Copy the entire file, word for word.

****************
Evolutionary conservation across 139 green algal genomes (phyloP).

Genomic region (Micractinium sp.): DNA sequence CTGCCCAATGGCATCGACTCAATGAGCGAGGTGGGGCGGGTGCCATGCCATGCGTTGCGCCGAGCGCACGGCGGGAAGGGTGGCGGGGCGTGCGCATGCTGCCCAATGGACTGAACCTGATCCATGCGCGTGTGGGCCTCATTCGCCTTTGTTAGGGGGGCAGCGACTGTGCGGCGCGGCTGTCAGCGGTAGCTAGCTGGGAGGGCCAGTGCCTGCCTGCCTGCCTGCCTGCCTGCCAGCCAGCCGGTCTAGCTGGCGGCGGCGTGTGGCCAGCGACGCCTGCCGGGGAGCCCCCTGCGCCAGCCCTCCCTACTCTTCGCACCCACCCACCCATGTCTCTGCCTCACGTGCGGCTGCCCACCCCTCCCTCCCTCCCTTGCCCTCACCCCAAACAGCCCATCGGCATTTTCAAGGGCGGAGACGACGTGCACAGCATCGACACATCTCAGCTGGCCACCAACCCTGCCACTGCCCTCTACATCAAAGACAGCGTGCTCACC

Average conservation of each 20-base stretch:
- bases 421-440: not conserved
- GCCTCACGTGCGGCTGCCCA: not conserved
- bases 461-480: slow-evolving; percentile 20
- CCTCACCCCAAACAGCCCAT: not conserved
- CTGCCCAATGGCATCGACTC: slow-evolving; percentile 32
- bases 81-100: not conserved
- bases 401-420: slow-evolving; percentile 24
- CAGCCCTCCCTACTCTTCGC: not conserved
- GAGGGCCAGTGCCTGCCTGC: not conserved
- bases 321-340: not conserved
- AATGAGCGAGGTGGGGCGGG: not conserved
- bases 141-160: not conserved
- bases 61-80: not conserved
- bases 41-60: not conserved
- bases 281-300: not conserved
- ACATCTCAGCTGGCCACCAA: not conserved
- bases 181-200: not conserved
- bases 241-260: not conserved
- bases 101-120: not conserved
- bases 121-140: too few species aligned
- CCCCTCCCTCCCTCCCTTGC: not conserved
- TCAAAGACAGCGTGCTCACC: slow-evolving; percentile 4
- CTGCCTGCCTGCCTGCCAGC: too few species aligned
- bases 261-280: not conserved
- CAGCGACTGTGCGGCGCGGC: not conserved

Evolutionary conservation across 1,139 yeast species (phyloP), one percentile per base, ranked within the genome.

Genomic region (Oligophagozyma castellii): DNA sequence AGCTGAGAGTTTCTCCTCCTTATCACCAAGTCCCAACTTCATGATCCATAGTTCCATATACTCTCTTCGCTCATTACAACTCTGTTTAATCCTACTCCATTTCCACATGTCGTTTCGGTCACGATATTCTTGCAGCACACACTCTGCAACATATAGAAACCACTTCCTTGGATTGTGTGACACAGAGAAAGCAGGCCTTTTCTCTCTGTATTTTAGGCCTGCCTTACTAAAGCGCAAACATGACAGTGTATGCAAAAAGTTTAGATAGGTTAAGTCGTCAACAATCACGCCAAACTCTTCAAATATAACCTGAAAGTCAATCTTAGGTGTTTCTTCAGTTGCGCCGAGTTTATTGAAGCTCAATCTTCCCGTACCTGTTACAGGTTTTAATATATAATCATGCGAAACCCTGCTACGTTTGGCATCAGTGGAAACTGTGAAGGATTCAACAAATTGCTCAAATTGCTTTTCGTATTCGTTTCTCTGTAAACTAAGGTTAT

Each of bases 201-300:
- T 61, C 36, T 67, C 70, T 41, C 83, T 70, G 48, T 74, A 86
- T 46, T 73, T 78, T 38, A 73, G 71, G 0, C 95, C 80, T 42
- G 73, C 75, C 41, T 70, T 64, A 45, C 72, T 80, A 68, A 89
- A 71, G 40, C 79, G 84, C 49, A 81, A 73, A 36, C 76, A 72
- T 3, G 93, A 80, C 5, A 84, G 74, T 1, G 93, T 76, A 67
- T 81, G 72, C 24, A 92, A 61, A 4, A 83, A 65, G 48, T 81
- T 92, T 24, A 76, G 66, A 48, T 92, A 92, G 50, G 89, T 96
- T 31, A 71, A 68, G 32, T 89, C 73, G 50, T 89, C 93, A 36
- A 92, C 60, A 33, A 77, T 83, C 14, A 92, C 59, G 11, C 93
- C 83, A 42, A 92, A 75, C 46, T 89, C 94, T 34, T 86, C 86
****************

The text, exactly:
Evolutionary conservation across 139 green algal genomes (phyloP).

Genomic region (Micractinium sp.): DNA sequence CTGCCCAATGGCATCGACTCAATGAGCGAGGTGGGGCGGGTGCCATGCCATGCGTTGCGCCGAGCGCACGGCGGGAAGGGTGGCGGGGCGTGCGCATGCTGCCCAATGGACTGAACCTGATCCATGCGCGTGTGGGCCTCATTCGCCTTTGTTAGGGGGGCAGCGACTGTGCGGCGCGGCTGTCAGCGGTAGCTAGCTGGGAGGGCCAGTGCCTGCCTGCCTGCCTGCCTGCCTGCCAGCCAGCCGGTCTAGCTGGCGGCGGCGTGTGGCCAGCGACGCCTGCCGGGGAGCCCCCTGCGCCAGCCCTCCCTACTCTTCGCACCCACCCACCCATGTCTCTGCCTCACGTGCGGCTGCCCACCCCTCCCTCCCTCCCTTGCCCTCACCCCAAACAGCCCATCGGCATTTTCAAGGGCGGAGACGACGTGCACAGCATCGACACATCTCAGCTGGCCACCAACCCTGCCACTGCCCTCTACATCAAAGACAGCGTGCTCACC

Average conservation of each 20-base stretch:
- bases 421-440: not conserved
- GCCTCACGTGCGGCTGCCCA: not conserved
- bases 461-480: slow-evolving; percentile 20
- CCTCACCCCAAACAGCCCAT: not conserved
- CTGCCCAATGGCATCGACTC: slow-evolving; percentile 32
- bases 81-100: not conserved
- bases 401-420: slow-evolving; percentile 24
- CAGCCCTCCCTACTCTTCGC: not conserved
- GAGGGCCAGTGCCTGCCTGC: not conserved
- bases 321-340: not conserved
- AATGAGCGAGGTGGGGCGGG: not conserved
- bases 141-160: not conserved
- bases 61-80: not conserved
- bases 41-60: not conserved
- bases 281-300: not conserved
- ACATCTCAGCTGGCCACCAA: not conserved
- bases 181-200: not conserved
- bases 241-260: not conserved
- bases 101-120: not conserved
- bases 121-140: too few species aligned
- CCCCTCCCTCCCTCCCTTGC: not conserved
- TCAAAGACAGCGTGCTCACC: slow-evolving; percentile 4
- CTGCCTGCCTGCCTGCCAGC: too few species aligned
- bases 261-280: not conserved
- CAGCGACTGTGCGGCGCGGC: not conserved

Evolutionary conservation across 1,139 yeast species (phyloP), one percentile per base, ranked within the genome.

Genomic region (Oligophagozyma castellii): DNA sequence AGCTGAGAGTTTCTCCTCCTTATCACCAAGTCCCAACTTCATGATCCATAGTTCCATATACTCTCTTCGCTCATTACAACTCTGTTTAATCCTACTCCATTTCCACATGTCGTTTCGGTCACGATATTCTTGCAGCACACACTCTGCAACATATAGAAACCACTTCCTTGGATTGTGTGACACAGAGAAAGCAGGCCTTTTCTCTCTGTATTTTAGGCCTGCCTTACTAAAGCGCAAACATGACAGTGTATGCAAAAAGTTTAGATAGGTTAAGTCGTCAACAATCACGCCAAACTCTTCAAATATAACCTGAAAGTCAATCTTAGGTGTTTCTTCAGTTGCGCCGAGTTTATTGAAGCTCAATCTTCCCGTACCTGTTACAGGTTTTAATATATAATCATGCGAAACCCTGCTACGTTTGGCATCAGTGGAAACTGTGAAGGATTCAACAAATTGCTCAAATTGCTTTTCGTATTCGTTTCTCTGTAAACTAAGGTTAT

Each of bases 201-300:
- T 61, C 36, T 67, C 70, T 41, C 83, T 70, G 48, T 74, A 86
- T 46, T 73, T 78, T 38, A 73, G 71, G 0, C 95, C 80, T 42
- G 73, C 75, C 41, T 70, T 64, A 45, C 72, T 80, A 68, A 89
- A 71, G 40, C 79, G 84, C 49, A 81, A 73, A 36, C 76, A 72
- T 3, G 93, A 80, C 5, A 84, G 74, T 1, G 93, T 76, A 67
- T 81, G 72, C 24, A 92, A 61, A 4, A 83, A 65, G 48, T 81
- T 92, T 24, A 76, G 66, A 48, T 92, A 92, G 50, G 89, T 96
- T 31, A 71, A 68, G 32, T 89, C 73, G 50, T 89, C 93, A 36
- A 92, C 60, A 33, A 77, T 83, C 14, A 92, C 59, G 11, C 93
- C 83, A 42, A 92, A 75, C 46, T 89, C 94, T 34, T 86, C 86